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I understand your point of view. I do cringe at the phrase "gun violence" though. To me, it's just a matter of violence, without regard to the tool. I went to a vocational high school, now a "magnet school" where I was a slight racial minority since it had a large population from the Pruitt-Igoe and Peabody Projects. Several students got stabbed or sliced every year I was there. That experience led me to a dim view of black people. As a Marine in Vietnam, we were brothers, at least thru the wire, ready to go in harm's way for people we might not even like. A black Marine in my platoon did just that for me and I know that he really didn't like white guys much. New view, all men are brothers. We experience new things and get new views.

Guns were a common thing when I was young, not yet demonized. A rifle rack was one of my elementary school woodworking projects. In the summers I stayed with my grandfather in the Ozarks where I was trusted to go into the woods with a rifle or shotgun to hunt. As a young adult I was a competitive shooter in Handgun Silhouette. The high school I went to had an indoor small bore rifle range and an armory for the rifle club and teams. I have a picture in an old yearbook of the Girls Rifle Team that had just won the intramural rifle championship for St. Louis that year. Yes, in the 60's high schools competed against each other in rifle marksmanship. Half of the girls in the picture are black. Times have changed.

I'll put on my tinfoil hat and opine that the anti-Second Amendment movement's man behind the curtain is politicians who want a citizenry that can't do what the founders did in the face of tyranny. Deep in its soul, the Rittenhouse debate is not about the actual self-defense case, it's about guns; for them or against them. Old guys like me, in America, see them as a tool.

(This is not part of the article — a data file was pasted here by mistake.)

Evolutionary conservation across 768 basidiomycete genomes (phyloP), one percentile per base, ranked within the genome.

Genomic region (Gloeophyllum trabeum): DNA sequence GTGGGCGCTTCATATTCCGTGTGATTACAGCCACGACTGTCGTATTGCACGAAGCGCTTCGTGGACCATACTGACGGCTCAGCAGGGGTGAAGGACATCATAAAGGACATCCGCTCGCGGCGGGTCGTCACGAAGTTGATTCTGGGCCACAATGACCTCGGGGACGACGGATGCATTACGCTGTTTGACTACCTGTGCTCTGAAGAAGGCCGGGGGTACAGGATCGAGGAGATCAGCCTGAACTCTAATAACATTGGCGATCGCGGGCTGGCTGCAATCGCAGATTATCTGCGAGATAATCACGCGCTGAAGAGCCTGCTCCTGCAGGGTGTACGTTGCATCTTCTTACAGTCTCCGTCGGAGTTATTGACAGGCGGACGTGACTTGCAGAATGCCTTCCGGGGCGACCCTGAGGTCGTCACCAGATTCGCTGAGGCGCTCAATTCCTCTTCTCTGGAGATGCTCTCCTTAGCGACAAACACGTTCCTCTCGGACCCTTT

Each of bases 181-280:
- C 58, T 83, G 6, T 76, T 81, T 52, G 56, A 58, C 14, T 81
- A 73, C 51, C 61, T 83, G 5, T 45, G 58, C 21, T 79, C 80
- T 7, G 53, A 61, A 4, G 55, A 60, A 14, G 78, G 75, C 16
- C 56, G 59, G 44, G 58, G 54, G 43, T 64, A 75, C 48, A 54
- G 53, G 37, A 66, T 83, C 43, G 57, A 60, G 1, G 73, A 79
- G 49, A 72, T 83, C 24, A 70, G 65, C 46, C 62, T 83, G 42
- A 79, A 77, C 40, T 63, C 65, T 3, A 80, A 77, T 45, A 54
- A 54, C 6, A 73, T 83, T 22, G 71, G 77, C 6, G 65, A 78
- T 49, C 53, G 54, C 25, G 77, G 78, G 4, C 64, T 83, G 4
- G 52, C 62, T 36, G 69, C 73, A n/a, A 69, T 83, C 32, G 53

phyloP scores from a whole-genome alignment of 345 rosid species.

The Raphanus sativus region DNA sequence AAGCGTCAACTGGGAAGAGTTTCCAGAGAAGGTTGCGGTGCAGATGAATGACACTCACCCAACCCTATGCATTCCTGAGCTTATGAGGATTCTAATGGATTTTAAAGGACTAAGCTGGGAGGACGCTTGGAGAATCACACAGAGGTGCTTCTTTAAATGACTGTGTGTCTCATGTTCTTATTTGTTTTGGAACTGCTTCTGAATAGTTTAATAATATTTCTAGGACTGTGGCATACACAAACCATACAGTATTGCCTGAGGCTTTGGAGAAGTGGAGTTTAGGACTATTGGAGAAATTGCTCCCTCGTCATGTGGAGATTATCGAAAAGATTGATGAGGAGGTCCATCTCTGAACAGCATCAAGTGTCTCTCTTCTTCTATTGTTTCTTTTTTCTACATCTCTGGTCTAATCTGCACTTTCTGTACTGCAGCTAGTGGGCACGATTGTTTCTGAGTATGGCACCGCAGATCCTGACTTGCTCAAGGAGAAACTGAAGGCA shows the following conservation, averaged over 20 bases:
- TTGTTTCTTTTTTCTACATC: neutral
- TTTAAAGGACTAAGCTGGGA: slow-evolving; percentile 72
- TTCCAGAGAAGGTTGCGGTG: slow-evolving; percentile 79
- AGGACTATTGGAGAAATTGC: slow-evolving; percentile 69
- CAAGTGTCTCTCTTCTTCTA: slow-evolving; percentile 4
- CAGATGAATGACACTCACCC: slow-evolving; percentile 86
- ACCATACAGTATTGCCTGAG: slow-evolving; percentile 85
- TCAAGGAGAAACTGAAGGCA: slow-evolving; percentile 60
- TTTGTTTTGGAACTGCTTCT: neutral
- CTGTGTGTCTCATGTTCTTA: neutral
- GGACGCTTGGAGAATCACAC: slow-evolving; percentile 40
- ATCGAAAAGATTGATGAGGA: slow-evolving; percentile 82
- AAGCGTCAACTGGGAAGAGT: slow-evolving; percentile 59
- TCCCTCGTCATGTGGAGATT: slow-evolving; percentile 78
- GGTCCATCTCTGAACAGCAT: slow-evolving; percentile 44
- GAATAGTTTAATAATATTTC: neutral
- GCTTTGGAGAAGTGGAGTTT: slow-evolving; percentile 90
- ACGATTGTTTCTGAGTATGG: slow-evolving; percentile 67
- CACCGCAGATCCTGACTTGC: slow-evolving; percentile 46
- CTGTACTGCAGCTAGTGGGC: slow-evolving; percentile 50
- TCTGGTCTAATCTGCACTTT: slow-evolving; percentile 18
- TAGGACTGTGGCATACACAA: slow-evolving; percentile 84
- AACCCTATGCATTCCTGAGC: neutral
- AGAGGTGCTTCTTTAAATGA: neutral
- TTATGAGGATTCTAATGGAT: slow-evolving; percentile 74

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It's funny, because I think the ones who brook no discussion of intelligent gun ownership want to *enact* the tyranny, and the rise of gun bullying since the Obama years, when armed vigilantes would show up to intimidate town hall meetings, not to mention race- and gender-based mass shootings, don't disabuse me of that notion.

That said, I understand why Americans want them *today*. Y'all be crazy. Not kidding. All of you.

Guns weren't demonized back in the '60s because the NRA hadn't been taken over by loons yet. But crime *was* bad back then and things spiraled out of control. I don't think everyone needs guns and the research on this is quite quite clear - in countries with unfettered access to guns, the violence is *way* higher. The US is a bit of an outcast as far as the rest of the West is concerned. Just look at Australia - they got rid of a lot of guns after one or two bad mass shootings and their gun violence went way down. Same in Scotland after the Dunblane massacre.

Since I don't have to live in the Ignited States anymore I don't have the passionate feelings about guns as I once have - I'm just glad I live in a place that can seriously clear your head about it. Dave, you're living in a very real climate of fear, just as people were back in the '60s and I understand that, but just know...it doesn't have to be like that, and guns are part of the problem, not the solution. (Not unless the solution to the opioid problem is more opioids, and the growing abortion rate is more abortion clinics, and the spiralling alcohol problem--more alcohol--you get the picture.